I love shoes. I have always loved shoes, and I feel confident that I will always love shoes. It started when I was a little girl, staring all all the awesome heels in my mother’s closet that I was never allowed to wear. As I grew older, and eventually grew to her shoe size, I was surprised to find that I was still forbidden from her shoe stash. At the time, I really resented it. What a waste! She hardly wore those shoes, anyway.
Now that I’m a mom, myself, I can almost see where she is coming from, though. I mean, the reason she never got to wear any of those amazing shoes was me (and my siblings). It makes no sense to wear a chic four-inch heel to gymnastics practice or a PTA meeting. And to then turn around and lend those shoes to the very person who prevented you from loving them? It’d take a very selfless person, I think.
Anyway, once I went to college, I started my own shoe collection. Weird emo things that were cheap and sometimes used. I worked with the spare change I had and my slightly off sense of fashion.
As I aged, I graduated, got a job, and remained single. Suddenly, I had money. Suddenly, I had shoes. Glorious, glorious shoes. Ankle boots, spike heels, wedge sandals, strappy numbers, mary janes, squared toes, ballet flats. You name it, I had it. I could drop $120 on a pair of boots and be happy for weeks. I knew I was wearing quality.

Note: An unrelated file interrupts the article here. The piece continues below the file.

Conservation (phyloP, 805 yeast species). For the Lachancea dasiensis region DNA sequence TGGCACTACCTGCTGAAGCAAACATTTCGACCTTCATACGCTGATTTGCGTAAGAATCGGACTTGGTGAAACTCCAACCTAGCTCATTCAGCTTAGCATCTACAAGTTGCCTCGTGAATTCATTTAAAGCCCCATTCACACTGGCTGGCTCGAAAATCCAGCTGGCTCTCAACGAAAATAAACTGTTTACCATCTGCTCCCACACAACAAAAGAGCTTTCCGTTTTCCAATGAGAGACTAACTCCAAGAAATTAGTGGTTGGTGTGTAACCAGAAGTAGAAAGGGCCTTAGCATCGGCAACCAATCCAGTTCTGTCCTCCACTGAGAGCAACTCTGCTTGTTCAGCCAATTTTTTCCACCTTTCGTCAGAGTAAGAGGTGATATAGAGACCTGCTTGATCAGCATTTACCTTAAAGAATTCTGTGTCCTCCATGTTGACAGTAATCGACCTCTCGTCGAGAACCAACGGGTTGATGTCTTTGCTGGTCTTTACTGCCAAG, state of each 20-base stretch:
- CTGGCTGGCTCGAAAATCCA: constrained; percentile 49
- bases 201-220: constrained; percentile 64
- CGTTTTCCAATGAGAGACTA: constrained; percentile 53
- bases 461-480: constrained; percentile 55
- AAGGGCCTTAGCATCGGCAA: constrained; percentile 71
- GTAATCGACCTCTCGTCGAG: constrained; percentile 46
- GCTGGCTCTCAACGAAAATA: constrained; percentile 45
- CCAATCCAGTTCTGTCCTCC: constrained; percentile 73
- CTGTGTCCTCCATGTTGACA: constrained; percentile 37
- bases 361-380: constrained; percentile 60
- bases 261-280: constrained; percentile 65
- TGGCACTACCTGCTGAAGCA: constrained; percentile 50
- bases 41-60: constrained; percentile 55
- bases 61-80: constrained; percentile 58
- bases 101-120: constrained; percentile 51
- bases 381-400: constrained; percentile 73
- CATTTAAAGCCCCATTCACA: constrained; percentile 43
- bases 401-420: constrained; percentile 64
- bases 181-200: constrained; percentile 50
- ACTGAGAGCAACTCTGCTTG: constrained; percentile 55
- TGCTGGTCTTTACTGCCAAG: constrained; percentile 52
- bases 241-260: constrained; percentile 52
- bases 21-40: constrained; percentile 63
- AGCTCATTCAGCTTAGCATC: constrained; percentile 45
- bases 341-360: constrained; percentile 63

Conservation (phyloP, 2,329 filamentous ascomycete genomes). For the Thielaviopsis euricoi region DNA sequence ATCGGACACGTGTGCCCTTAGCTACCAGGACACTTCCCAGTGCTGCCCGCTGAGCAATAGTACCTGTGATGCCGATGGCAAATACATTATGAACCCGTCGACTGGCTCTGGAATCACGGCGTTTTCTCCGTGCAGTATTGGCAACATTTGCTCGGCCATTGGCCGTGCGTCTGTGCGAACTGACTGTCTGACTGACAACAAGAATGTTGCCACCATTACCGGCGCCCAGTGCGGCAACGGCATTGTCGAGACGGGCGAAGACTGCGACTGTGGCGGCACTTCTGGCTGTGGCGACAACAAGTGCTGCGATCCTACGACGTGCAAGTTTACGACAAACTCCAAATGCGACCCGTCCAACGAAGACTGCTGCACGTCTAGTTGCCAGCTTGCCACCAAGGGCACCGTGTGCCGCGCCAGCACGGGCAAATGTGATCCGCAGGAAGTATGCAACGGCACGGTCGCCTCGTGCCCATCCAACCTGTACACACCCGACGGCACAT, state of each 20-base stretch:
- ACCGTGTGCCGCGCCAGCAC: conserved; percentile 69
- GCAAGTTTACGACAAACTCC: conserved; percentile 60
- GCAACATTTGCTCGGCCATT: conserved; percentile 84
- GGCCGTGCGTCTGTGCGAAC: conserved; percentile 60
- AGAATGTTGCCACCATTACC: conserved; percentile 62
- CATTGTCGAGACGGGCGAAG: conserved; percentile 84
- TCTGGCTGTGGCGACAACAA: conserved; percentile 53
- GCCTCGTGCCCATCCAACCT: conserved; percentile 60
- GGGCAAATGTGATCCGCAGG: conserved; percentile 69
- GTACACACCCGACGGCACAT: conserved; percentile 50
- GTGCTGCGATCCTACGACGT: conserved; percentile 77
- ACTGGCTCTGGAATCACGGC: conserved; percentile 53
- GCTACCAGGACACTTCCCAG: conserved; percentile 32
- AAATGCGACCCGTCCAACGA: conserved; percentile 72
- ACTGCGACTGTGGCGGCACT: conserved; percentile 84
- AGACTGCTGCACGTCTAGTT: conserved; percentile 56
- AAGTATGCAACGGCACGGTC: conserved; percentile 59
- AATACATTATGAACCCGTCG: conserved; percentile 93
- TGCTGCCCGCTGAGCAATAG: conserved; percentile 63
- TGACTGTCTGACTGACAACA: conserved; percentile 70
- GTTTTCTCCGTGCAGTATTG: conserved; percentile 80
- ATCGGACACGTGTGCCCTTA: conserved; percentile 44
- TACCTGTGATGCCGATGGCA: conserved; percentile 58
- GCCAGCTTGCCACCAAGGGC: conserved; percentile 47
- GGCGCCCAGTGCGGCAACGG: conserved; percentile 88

I wore heels everywhere, for everything. I wore heels until my poor pregnant feet would no longer fit into them. I wore heels on a 2-hour commute every day, in a standard. I wore heels on location, in the mud, on a mountainside. I wore heels.
The next part of the story, you already know. I had twins. My money dwindled as I started having to worry about adult things. My shoes grew dusty and I bought some new flip flops. $120 on boots? Try groceries.
So, imagine my elation when I got out to the mall during a nap time over the weekend and found there was a shoe sale.
That room is clean now, by the way, but the important thing is the shoes! I got these four pairs plus the sparkly pair up top for about $20 a piece! Now, they’re basically crap, of course, but they’ll do well for the first three or four times I wear them. And with twin toddlers running around, I’m sure I’ll only get a chance to wear them three or four times in the next few years. (Sad face). And it’s a perfect solution to my mom problem. If by some chance, they’re interested in wearing these shoes 15 years from now (assuming the shoes are still in good shape), I’ll be able to lend them out without pause, knowing that they’re cheaply made and could stand to get stepped or spilled on.
For now, I’ll just look at them sitting in my closet and imagine scenarios in which I would wear them. But not all is lost. My twins have already found uses for shoes I no longer have chance to wear.
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